While there doesn’t seem to be an overt “sin of commission” in terms of current school officials actively arguing to close Longfellow and Mann, those officials may be committing a “sin of omission.” By not updating the two older buildings, the administration and board risk allowing Mann and Longfellow to continue to deteriorate until the schools will have to close sometime in the next generation.
"What they're proposing is essentially demolition by benign neglect," said Michael Wright, Iowa City Councilor and former chairman of the Northside Neighborhood Association. "With no capital investment, old buildings become more outdated and less desirable. In the case of Mann, with limited land for a new building, I firmly believe a creative architect and a school board and administration committed to core neighborhoods could assure the future of the facility."
If the Longfellow building were to close sometime in the next decade or two, the district probably would build a new school in the nearby soccer field — meaning that the neighborhood wouldn’t lose out on a school. And while there’s less land surrounding Mann, the district might be able work with the city to build a new facility in the nearby the nearby North Market Square Park — that is, if a later board were to decide the building wasn’t worth saving.
Either way, the neighbors are concerned that if the district doesn’t address their concerns about the schools in the next five years, then the current board and school administrators, in effect, are limiting the options for future boards.
Third high school
Although the plan states that the district’s “enrollment projections do not show a need for a third comprehensive high school in the next five years,” the school board is continuing to live up to its promises in the SILO campaign and to set aside $3.2 million per year for 10 years. The set aside money could be used to build a third comprehensive high school for 600-800 students, but SILO money cannot be used to pay the estimated annual operating costs of $2 million for staff and $1 million for utilities and maintenance.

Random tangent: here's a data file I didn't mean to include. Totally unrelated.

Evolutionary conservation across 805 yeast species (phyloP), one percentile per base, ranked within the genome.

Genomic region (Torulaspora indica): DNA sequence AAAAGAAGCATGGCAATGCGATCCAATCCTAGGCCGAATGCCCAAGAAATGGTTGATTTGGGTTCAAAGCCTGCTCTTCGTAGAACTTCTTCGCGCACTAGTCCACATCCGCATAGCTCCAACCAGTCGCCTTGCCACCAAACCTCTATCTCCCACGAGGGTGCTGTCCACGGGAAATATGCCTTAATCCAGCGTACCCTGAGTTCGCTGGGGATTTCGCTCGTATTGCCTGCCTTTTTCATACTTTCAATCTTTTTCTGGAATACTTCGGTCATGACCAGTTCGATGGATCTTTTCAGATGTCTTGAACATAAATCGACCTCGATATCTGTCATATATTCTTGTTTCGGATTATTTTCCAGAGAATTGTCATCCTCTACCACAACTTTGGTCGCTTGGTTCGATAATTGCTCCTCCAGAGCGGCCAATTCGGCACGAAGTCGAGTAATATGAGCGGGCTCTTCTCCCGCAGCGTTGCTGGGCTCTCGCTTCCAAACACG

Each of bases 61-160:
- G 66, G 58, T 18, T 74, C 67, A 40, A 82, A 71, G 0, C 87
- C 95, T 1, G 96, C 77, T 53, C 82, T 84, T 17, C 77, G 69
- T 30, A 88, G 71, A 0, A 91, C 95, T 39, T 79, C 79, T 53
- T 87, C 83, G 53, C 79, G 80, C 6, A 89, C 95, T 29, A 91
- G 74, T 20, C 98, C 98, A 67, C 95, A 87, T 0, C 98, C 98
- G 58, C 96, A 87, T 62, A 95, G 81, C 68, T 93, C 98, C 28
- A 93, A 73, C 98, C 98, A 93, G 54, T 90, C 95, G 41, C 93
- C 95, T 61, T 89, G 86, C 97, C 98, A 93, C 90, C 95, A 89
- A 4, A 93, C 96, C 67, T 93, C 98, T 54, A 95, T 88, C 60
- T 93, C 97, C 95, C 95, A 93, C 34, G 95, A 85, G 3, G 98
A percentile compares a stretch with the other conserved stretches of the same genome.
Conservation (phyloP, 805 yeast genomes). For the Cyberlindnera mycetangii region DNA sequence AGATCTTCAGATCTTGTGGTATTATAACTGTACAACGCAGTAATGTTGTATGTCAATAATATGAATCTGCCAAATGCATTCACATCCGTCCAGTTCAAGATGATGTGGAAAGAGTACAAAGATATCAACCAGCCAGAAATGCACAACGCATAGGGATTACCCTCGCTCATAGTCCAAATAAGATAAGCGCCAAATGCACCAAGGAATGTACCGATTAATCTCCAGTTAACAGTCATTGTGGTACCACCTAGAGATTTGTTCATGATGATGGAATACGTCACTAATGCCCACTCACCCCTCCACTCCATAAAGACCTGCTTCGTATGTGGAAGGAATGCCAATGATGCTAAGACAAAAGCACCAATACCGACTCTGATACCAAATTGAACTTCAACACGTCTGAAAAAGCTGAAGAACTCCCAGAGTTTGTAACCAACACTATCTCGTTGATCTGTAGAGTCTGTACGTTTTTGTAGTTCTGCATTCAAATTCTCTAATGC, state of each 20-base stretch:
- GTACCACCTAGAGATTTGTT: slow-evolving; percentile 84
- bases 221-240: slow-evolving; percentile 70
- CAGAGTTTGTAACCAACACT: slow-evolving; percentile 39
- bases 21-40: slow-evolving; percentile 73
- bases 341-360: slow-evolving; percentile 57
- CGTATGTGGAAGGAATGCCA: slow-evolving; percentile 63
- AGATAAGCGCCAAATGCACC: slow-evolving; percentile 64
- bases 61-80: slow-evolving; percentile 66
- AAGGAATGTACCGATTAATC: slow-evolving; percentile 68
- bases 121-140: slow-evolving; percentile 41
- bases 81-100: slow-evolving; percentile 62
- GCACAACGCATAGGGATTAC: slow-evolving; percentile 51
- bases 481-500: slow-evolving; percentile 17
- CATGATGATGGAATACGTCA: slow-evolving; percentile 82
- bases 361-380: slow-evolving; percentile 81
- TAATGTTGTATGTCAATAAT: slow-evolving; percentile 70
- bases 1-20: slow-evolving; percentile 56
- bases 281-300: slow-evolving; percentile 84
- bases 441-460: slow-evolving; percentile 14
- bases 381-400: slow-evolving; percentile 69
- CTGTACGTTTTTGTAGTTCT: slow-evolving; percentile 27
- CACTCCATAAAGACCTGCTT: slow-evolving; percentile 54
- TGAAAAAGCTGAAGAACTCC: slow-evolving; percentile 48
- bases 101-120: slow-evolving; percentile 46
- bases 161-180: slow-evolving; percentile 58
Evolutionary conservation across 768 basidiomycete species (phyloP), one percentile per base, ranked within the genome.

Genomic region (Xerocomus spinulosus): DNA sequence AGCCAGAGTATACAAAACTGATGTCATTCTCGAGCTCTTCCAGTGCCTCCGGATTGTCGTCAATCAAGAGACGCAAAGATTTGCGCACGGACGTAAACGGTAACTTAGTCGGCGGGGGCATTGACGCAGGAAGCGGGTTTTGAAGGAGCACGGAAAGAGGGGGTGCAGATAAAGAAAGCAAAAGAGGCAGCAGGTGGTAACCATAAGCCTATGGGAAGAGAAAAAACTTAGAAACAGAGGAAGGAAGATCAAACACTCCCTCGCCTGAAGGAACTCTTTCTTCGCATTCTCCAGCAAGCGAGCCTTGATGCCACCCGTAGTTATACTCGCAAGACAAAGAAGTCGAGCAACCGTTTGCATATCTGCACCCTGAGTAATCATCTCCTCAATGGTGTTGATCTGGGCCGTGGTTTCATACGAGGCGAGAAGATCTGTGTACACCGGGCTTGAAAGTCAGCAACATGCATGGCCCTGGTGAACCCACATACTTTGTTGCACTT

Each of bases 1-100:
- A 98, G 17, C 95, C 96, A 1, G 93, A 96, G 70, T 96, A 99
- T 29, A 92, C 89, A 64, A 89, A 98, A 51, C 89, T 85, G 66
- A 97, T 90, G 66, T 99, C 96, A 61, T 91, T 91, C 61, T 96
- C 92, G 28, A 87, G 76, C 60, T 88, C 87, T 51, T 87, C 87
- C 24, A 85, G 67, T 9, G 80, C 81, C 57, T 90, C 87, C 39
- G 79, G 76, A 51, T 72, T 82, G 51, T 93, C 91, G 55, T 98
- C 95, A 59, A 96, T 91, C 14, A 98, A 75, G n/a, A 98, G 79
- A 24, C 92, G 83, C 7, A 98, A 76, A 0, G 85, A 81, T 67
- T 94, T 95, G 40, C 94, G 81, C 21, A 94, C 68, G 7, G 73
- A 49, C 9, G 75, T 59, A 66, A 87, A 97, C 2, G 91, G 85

Instead, the board is asking for more community discussion on what type facility the district needs to serve its growing high school population. Some the options that have been discussed include:
* A ninth-grade center,
* A magnet school or
* A comprehensive high school (which the district says it can’t afford to operate).
The plan states, “The Board of Directors and community must engage in a candid discussion of updated high school enrollments and capacity and develop a long range high school enrollment plan prior to a major construction initiative.”
But those discussions have been taking place for the past few years. Even as the district deals with short-term effects of the state budget cuts announced Wednesday, it will have to take specific steps over the next five years to ensure that another high school comes to fruition.
Those steps should have been outlined in this plan. Hopefully, they will be included in the 10-15-year plan that is scheduled to be available on the district’s Web site Friday. And, if not explained in that plan, hopefully the details will be discussed in the Feb. 9 board meeting.